Easily the most bewildering track on the album.

I’d love to meet the person who came up with this decision and spend a week on holiday with them to try to find out what makes them tick.

Take Bret Hart, who at this point was the company’s biggest star (after Hulk Hogan took a leave of absence following steroid allegations).

Here’s a guy who was supposed to, quite simply, be cool as fuck. He came to the ring with outlandish pink mirrored sunglasses, and would end his promos by declaring himself “the best there is, the best there was, the best there ever will be”.

That’s why the most obvious thing to do with this most confident and self-assured of individuals is have him ‘sing’ (i.e. speak) a ballad in which he struggles to think of the best way to break up with his girlfriend.

It’s never made explicitly clear in the lyrics why he’s leaving his missus, though at one point he says: “if I stay, she’ll only see right through me, and then that look of shame inside my eyes.”

As far as I’m concerned, that means he was cheating on her. And given that earlier in the album he and the British Bulldog were more or less flirting with each other, I would wager that “everybody wants to pump with the British Bulldog” was more accurate than we realised.

Allegations of sleeping with his brother-in-law aside, the real point I’m trying to make is that this song is such a bad fit for Bret Hart that it actually goes all the way around the shit-o-meter and actually threatens to become good again.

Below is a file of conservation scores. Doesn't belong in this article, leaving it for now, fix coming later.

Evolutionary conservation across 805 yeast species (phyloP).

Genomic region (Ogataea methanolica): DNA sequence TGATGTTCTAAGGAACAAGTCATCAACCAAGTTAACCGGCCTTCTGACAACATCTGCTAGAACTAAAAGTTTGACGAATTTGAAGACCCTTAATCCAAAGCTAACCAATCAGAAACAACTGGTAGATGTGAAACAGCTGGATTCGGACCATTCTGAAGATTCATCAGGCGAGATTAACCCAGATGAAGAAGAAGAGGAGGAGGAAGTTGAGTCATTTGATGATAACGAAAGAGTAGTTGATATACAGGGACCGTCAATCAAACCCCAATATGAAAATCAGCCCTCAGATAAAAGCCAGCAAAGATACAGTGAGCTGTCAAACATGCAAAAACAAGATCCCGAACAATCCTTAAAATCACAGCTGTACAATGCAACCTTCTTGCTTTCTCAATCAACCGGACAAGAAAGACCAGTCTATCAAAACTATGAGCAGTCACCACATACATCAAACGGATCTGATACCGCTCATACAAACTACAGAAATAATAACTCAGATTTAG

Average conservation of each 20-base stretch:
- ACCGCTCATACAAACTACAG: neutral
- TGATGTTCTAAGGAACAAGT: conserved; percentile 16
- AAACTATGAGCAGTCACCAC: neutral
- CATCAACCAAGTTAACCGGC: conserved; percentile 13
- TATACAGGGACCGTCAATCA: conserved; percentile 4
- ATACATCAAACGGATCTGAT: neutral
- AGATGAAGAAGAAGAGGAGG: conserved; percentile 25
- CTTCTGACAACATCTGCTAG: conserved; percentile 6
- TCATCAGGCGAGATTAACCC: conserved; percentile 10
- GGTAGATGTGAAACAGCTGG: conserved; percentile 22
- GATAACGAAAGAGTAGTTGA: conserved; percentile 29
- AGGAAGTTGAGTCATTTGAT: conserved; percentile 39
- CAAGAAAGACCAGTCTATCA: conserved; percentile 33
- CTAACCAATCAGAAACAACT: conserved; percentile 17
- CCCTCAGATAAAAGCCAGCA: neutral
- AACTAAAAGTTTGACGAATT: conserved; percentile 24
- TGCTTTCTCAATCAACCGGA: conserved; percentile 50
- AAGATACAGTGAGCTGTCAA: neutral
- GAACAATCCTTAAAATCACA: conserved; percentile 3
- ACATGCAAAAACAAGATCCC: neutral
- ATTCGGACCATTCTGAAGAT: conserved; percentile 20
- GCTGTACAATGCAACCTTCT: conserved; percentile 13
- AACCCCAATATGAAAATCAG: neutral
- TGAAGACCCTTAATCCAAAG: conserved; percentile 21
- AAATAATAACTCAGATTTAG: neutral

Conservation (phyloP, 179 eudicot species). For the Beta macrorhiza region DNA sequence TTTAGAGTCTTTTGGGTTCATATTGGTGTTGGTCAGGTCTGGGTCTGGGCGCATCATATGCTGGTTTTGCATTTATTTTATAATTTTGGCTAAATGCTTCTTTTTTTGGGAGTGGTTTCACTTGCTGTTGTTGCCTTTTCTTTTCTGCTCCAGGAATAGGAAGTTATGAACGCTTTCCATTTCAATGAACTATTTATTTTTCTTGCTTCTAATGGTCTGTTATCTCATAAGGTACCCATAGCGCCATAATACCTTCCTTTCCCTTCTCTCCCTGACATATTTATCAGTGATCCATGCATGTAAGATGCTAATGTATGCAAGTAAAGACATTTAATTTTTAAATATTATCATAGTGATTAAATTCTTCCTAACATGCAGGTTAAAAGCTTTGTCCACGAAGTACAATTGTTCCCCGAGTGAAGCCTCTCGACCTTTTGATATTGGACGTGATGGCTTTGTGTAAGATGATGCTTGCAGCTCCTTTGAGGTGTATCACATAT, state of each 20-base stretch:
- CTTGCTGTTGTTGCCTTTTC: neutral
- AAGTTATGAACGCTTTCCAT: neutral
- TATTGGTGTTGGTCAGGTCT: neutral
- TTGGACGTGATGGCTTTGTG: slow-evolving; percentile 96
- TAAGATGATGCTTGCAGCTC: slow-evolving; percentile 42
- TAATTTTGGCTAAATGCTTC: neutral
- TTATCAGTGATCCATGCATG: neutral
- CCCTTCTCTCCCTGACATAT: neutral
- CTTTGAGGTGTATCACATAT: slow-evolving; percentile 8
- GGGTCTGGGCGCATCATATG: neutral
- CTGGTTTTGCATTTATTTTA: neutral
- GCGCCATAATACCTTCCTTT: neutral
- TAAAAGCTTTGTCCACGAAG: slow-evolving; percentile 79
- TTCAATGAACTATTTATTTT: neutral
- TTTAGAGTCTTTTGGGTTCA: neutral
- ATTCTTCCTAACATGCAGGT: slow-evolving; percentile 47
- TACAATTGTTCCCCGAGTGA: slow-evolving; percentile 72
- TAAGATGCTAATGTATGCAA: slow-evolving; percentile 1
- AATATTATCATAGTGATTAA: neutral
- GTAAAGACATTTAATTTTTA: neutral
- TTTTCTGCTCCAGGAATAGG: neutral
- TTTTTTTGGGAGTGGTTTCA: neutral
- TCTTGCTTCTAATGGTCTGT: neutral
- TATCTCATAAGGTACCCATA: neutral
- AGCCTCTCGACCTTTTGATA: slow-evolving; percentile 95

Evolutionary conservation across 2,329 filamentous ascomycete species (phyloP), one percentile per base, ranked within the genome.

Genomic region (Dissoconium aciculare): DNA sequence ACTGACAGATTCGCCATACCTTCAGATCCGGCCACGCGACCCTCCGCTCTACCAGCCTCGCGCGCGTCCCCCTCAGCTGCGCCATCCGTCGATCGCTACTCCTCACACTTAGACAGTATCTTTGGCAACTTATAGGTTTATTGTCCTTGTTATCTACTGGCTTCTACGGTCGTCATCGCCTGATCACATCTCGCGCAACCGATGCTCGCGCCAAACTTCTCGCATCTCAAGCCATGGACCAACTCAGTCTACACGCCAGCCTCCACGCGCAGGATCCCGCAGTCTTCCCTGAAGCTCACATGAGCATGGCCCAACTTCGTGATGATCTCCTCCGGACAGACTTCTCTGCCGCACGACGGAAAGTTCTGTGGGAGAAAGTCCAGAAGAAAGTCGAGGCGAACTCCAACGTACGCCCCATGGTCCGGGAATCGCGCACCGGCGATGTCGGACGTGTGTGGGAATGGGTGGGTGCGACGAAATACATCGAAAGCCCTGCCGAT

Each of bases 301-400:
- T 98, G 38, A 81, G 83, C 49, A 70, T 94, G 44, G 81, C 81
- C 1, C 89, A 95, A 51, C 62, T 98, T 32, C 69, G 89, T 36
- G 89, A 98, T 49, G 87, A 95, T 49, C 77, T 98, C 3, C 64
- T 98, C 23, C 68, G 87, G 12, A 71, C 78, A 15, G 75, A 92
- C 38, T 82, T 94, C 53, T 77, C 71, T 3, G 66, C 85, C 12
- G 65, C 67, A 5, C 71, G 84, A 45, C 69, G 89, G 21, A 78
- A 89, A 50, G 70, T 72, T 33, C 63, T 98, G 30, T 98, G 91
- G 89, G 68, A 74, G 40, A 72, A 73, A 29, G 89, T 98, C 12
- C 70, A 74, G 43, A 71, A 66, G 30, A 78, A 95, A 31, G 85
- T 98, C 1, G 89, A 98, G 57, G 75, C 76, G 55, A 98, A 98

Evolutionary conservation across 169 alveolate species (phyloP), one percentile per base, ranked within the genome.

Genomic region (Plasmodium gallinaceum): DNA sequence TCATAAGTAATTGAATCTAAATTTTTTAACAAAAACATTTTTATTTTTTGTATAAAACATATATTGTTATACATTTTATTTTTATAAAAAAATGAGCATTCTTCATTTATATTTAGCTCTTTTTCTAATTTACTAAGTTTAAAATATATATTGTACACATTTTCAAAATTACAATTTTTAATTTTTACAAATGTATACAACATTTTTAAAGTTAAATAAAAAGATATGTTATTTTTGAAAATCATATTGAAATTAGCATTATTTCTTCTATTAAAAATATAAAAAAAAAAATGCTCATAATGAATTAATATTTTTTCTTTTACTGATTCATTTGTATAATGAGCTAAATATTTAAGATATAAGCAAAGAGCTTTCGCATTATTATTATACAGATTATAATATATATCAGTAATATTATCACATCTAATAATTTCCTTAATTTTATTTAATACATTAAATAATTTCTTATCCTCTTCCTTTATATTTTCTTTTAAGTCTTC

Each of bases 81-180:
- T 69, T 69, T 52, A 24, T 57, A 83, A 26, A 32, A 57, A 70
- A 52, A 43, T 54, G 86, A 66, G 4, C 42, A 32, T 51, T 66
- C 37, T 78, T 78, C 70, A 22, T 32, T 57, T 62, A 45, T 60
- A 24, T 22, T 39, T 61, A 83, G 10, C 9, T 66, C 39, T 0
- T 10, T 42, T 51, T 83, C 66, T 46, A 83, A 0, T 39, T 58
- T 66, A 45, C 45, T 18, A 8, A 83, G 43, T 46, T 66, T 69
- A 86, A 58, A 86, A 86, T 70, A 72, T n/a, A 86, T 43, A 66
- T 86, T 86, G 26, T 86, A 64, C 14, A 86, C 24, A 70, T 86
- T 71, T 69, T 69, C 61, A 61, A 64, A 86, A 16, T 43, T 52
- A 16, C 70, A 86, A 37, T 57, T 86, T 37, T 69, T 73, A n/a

Let me leave you with this little tidbit of (true) information, though: the song was originally intended for David Hasselhoff. I think that says it all.

Sample lyric: “And I know lies will only hurt her / And I could never see her in that way / But either way she’ll end up crying / And I’d sooner walk away and let her love again”

6) The Undertaker – The Man In Black

Never in the history of music has something descended so rapidly in quality as The Man In Black.

Opening with a bloody filthy guitar solo that grabs you by the collar and slaps you in the face after Bret Hart’s ballad, your attention is well and truly captured.

Then the man himself pops up and, sounding suitably moody, growls: “The man in black has got a Tombstone just for yoooooou.”

“YAAAASSSSSSSS”, you yell. “NOW WE’RE TALKING.”

Then he says: “Dance with the Taker”. You stop yelling. You prepare your heart for inevitable disappointment.

“Slam jam death,” he says. It makes no sense. And then…

Well. It saddens me to even try to describe what happens next. Listen for yourself from the beginning and notice how it only takes 44 seconds for the whole thing to go tits up.

How did we go from a cool as hell guitar riff to something that wouldn’t sound out of place in Sonic The Hedgehog 3 in less than a minute? Argh, it’s so bloody depressing. If only the next track was something truly incredible…

Sample lyric: “The Undertaker will embalm you / Rotting flesh, blueing carcass”

7) Macho Man Randy Savage – Speaking From The Heart

YES. This is far and away the best song on the album.

If you ask me, there aren’t enough songs in the world that start with the lyrics: “The tower of power, too sweet to be sour / Funky like a monkey, ooooh yeeeeeah.”

Randy Savage (now dead) was best known for three things in the WWF: having a hot wife (now dead), being able to drop a hell of an elbow drop, and having a voice so distinctive that John Wayne (now dead) would have been jealous of it.

One thing he is not, however, is a rapper. But he doesn’t appear to have been informed of this.